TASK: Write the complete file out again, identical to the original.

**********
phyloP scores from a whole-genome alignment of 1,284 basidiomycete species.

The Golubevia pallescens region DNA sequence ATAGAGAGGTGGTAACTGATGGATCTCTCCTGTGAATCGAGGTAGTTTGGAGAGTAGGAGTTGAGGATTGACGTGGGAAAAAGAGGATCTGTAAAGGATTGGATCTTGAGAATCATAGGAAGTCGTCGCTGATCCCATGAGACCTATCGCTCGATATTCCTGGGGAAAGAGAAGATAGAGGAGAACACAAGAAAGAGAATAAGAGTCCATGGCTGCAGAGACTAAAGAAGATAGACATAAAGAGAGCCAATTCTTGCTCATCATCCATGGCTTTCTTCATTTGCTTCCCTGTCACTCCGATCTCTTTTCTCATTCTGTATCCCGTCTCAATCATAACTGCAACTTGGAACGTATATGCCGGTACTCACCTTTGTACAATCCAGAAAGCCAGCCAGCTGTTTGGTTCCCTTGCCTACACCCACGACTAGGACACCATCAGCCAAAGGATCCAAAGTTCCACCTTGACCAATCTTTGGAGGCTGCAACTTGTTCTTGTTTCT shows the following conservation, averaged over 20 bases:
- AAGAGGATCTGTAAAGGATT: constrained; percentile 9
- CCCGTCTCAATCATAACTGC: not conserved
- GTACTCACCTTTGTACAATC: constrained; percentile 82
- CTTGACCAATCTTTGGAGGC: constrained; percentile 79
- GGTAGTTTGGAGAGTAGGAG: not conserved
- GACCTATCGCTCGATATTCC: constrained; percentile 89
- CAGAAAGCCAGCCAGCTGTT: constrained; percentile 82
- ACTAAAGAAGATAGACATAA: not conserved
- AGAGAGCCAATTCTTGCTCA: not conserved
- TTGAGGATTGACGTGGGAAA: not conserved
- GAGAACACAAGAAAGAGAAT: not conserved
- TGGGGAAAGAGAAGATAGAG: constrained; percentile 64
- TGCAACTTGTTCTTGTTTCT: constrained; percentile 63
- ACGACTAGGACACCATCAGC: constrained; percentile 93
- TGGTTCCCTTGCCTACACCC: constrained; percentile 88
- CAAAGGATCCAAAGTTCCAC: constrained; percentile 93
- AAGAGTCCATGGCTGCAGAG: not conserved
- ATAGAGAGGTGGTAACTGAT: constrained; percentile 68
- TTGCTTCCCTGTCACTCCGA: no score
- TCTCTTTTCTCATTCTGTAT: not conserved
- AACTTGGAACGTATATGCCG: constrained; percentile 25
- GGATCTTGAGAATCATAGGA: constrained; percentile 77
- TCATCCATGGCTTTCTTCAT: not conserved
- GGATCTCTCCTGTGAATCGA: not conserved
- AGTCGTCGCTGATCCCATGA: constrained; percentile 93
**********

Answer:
phyloP scores from a whole-genome alignment of 1,284 basidiomycete species.

The Golubevia pallescens region DNA sequence ATAGAGAGGTGGTAACTGATGGATCTCTCCTGTGAATCGAGGTAGTTTGGAGAGTAGGAGTTGAGGATTGACGTGGGAAAAAGAGGATCTGTAAAGGATTGGATCTTGAGAATCATAGGAAGTCGTCGCTGATCCCATGAGACCTATCGCTCGATATTCCTGGGGAAAGAGAAGATAGAGGAGAACACAAGAAAGAGAATAAGAGTCCATGGCTGCAGAGACTAAAGAAGATAGACATAAAGAGAGCCAATTCTTGCTCATCATCCATGGCTTTCTTCATTTGCTTCCCTGTCACTCCGATCTCTTTTCTCATTCTGTATCCCGTCTCAATCATAACTGCAACTTGGAACGTATATGCCGGTACTCACCTTTGTACAATCCAGAAAGCCAGCCAGCTGTTTGGTTCCCTTGCCTACACCCACGACTAGGACACCATCAGCCAAAGGATCCAAAGTTCCACCTTGACCAATCTTTGGAGGCTGCAACTTGTTCTTGTTTCT shows the following conservation, averaged over 20 bases:
- AAGAGGATCTGTAAAGGATT: constrained; percentile 9
- CCCGTCTCAATCATAACTGC: not conserved
- GTACTCACCTTTGTACAATC: constrained; percentile 82
- CTTGACCAATCTTTGGAGGC: constrained; percentile 79
- GGTAGTTTGGAGAGTAGGAG: not conserved
- GACCTATCGCTCGATATTCC: constrained; percentile 89
- CAGAAAGCCAGCCAGCTGTT: constrained; percentile 82
- ACTAAAGAAGATAGACATAA: not conserved
- AGAGAGCCAATTCTTGCTCA: not conserved
- TTGAGGATTGACGTGGGAAA: not conserved
- GAGAACACAAGAAAGAGAAT: not conserved
- TGGGGAAAGAGAAGATAGAG: constrained; percentile 64
- TGCAACTTGTTCTTGTTTCT: constrained; percentile 63
- ACGACTAGGACACCATCAGC: constrained; percentile 93
- TGGTTCCCTTGCCTACACCC: constrained; percentile 88
- CAAAGGATCCAAAGTTCCAC: constrained; percentile 93
- AAGAGTCCATGGCTGCAGAG: not conserved
- ATAGAGAGGTGGTAACTGAT: constrained; percentile 68
- TTGCTTCCCTGTCACTCCGA: no score
- TCTCTTTTCTCATTCTGTAT: not conserved
- AACTTGGAACGTATATGCCG: constrained; percentile 25
- GGATCTTGAGAATCATAGGA: constrained; percentile 77
- TCATCCATGGCTTTCTTCAT: not conserved
- GGATCTCTCCTGTGAATCGA: not conserved
- AGTCGTCGCTGATCCCATGA: constrained; percentile 93